Regardless of the possible influence from other cultures that the original story could have, Tristan and Iseult is a French polite story, written and incorporated in the most fertile and exceptional period of the European medieval literature. Its structure in chapters, as well as its social environment, its profane ethic of love and the conflict between individual liberty and the institutions, corresponds to a coherent literary aesthetic of a particular time, and is aimed at a particular public. But the extraordinary art of these first writers, from which we know nothing, has managed to keep the attraction of the story until our days because it is basically a story of love and death, timeless, universal, and by no means exemplary. And also, because in the tale there is an exquisite combination of adventure and reflexion, joy and sorrow, violence, realism, disguises, erotism and sweet tenderness.

  • King Arthur
    Carlos Alvar
    The conference will present the formation and development of the king Arthur myth, using historiography as the starting point, together with the spirituality found at the end of the 11th century and beginning of the 12th, and the literary tradition over which the texts are built. Starting from these three axes, we will draft a short sketch of the main contributions of the different texts to the Arthurian legend. Themes, character, constitutive elements of one of the most enduring myths in Western Europe, will be analyzed in the context needed, and with a diachronic perspective that will allow to understand apparently irrelevant or decorative traits.
  • The myth of the Grail in literature and in art
    Victoria Cirlot
    Since the Middle Ages until our days the myth of the Grail has been created and recreated in images and texts. Its first apparition is located around the year 1180 in the novel by Chrétien de Troyes Story of the Grail, an unfinished work that stemmed continuations, translations and new elaborations. The construction and creation of the myth by French and German writers is located between 1180 and 1230. The significative power of the myth produced a never-ending search of meanings until the liturgic drama by Richard Wagner Parsifal, a work mediating between the Middle Ages and the 20th century that has allowed the myth to survive in both literature and cinema. This conference will attempt to answer the question of what are the reasons behind the great echoes that this myth had in European culture across all these centuries.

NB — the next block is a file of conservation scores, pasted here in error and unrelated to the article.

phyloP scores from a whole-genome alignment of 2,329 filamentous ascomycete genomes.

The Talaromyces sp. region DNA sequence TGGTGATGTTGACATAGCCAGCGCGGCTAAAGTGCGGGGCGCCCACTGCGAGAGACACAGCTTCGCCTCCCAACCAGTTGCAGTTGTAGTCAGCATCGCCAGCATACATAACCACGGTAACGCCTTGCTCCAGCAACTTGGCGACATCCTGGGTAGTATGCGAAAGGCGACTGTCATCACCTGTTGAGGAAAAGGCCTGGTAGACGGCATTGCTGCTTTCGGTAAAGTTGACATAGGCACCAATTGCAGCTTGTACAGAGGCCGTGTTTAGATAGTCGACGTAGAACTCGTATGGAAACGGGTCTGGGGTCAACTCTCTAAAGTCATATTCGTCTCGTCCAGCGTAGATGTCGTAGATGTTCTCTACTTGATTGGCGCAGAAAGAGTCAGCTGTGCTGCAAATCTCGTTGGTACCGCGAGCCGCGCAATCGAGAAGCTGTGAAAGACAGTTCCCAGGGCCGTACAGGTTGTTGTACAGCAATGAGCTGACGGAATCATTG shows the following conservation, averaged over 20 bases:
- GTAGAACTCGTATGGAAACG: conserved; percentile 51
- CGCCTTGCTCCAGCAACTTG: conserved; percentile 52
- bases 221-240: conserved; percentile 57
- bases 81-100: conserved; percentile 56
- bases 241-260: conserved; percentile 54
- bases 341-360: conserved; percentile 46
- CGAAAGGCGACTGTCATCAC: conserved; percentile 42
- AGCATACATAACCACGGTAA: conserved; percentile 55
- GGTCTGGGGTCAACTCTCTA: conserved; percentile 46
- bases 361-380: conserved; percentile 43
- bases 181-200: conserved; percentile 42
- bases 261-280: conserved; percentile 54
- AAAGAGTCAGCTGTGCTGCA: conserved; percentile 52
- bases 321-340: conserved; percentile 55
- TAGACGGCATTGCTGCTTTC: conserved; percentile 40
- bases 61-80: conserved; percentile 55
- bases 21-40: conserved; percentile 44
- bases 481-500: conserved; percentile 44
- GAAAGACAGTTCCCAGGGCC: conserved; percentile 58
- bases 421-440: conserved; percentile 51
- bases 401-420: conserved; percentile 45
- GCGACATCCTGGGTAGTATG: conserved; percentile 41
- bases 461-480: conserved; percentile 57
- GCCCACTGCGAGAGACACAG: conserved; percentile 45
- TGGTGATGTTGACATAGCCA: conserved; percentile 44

• The return to Camelot. Arthurian legend and the romanticism of the Victorian age
    Carlos García Gual

    Who could have foreseen the resurrection of the cult to King Arthur and his knights in the prosaic mercantile middle class of Kensington in the Victorian era? Who could have imagined that the Widowed Queen would listen with rapture the plaintive voice of the official poet of the court singing the deeds of Lancelot and his love with Geneva? As J.H. Plumb would write (in his book The Death Of The Past), the longing of Victorian England for recovering the medieval and mythical world of courteous and knightly Camelot was a historical phenomenon extremely surprising. Medieval castles, tournaments, armor, emblems and knightly manners became fashionable again in notorious contrast to the dominant bourgeois tendency and rapid and overwhelming modernity of the nineteenth-century England, the most prosperous nation due to its industrial and commercial progress. What a strange longing of a fantastic and medieval past, which with an impressive success fostered the most famous writers and artists! Walter Scott with is novels. L.A. Tennyson with his melancholic Idylls of the King, the PreRaphaelian painters, and the Neogothic architecture in fashion, all evoked the splendor of the ancient Camelot, and the elegant courtiers simulating "chivalrous gentlemen" of a new knightly empire. Le Morte d'Arthur by Thomas Malory was still and emotive and popular reading. In his tomb, prince Albert lied covered by a medieval armor equivalent to the Black Prince.

    Remembering that ghostly evocation, so British and full of modernity, of the fabulous knightly universe, in nostalgia and twilight homage, can invite, I believe, to some reflections about the strange fascinations of the literary tradition. 

Videos
Ver vídeo: El renacer cultural del siglo XII y el romanticismo de la época victoriana
Ver vídeo: El Rey Arturo
Fundación Juan March